2014 is the year that things are going to get a whole lot smarter and our cities will be no exception
“Cities are rolling out networks of thousands of sensors; they know the status of every parking space, how much rubbish is in each bin, and whether the football pitch needs watering”
Over the next year the UK’s cities are going to become a lot smarter as councils and authorities begin to install sensors and cloud-based apps to monitor transport, lighting, metering and the environment, opening up a gateway of opportunities for businesses to capitalise upon.
Given the increasing demand for more economic and efficient ways of living and pressure to reduce our carbon footprint, this smart technology is already being tested overseas in cities including Barcelona, Nice and Singapore, with Britain looking set to follow suit.
How it works
Developing upon the Internet of Things, the idea of connecting physical objects to the internet and to each other, cities are expected to use this same intelligent technology to monitor certain services and systems over the web. Think sensors in car park spaces to deduce the number of people visiting at any one time or installing cloud systems in hundreds of street lights to test their efficiency.
The trend has begun to attract attention in the UK with Manchester being the first city to utilise the ‘smart cities concept’. Its main council body has recently used connected cloud-based infrastructure to place sensors in over 150 car parking spaces along its main high street to help collect useful data.
Tom Cheesewright, applied futurist and founder of the Book of the Future:
“In 2014 the big tech opportunity is in taking data and turning it into something people can interpret, navigate or act on. Or even better, making software that will act for them.
“At the micro scale, companies like Nest are making our homes smarter, lowering our energy use while increasing our comfort. Online, consumers need better ways to discover products and services from shoes to music, flights to fetishes. Even Amazon hasn’t nailed this problem yet.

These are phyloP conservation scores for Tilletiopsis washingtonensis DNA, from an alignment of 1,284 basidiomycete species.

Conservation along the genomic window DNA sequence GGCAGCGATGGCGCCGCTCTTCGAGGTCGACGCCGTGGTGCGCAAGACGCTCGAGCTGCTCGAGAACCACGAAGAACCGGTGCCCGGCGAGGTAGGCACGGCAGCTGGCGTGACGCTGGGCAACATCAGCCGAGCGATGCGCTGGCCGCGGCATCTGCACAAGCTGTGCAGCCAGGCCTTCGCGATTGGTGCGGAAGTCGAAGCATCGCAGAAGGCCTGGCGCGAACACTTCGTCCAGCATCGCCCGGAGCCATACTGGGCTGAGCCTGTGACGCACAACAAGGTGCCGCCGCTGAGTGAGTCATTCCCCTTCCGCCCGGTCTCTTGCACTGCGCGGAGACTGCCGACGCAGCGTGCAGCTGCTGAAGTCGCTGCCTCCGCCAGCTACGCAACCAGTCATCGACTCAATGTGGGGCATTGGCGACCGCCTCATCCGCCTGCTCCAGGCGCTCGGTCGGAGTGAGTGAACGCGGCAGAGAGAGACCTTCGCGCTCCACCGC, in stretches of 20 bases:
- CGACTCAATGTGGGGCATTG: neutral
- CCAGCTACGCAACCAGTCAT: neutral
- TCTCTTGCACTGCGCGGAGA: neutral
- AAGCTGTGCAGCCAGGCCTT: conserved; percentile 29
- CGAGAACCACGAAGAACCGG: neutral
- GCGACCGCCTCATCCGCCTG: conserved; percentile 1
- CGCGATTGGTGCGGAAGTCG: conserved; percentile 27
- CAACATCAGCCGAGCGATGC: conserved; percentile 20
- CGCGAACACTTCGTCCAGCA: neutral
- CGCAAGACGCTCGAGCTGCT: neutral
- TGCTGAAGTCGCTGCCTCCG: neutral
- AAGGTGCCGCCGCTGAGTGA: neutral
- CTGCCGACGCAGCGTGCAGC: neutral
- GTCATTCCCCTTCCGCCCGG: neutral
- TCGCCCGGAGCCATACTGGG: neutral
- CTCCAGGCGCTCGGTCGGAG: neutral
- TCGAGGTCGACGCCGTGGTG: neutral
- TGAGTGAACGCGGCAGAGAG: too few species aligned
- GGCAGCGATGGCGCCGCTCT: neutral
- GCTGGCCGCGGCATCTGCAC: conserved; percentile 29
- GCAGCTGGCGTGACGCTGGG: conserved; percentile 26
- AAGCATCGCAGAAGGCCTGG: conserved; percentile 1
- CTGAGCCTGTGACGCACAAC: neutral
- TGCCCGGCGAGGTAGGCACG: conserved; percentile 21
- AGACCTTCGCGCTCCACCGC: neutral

“At the macro scale cities are rolling out networks of thousands of sensors. They know in real time the status of every parking space, how much rubbish is in each bin, and whether the football pitch needs watering. Someone needs to translate this data into information and actions for every mayor and every citizen around the world.
“So look sharp: in 2014 it’s all about presentation.”
Ian Foddering, chief technology officer at Cisco:
“Context aware computing will fundamentally change how we interact with our devices. Although the idea of connecting every physical object to the internet is one of the fastest growing trends, in the future, these devices will learn about you, your day, where you are and where you’re going.
“This concept will provide businesses and governments with the leverage they need to completely redefine the user and citizen experience. With the ability to transparently access the right information in the right way, organisations with context aware services can really target customer offerings and citizens’ needs while optimising the potential engagement, revenue and costs that context-led services can bring.”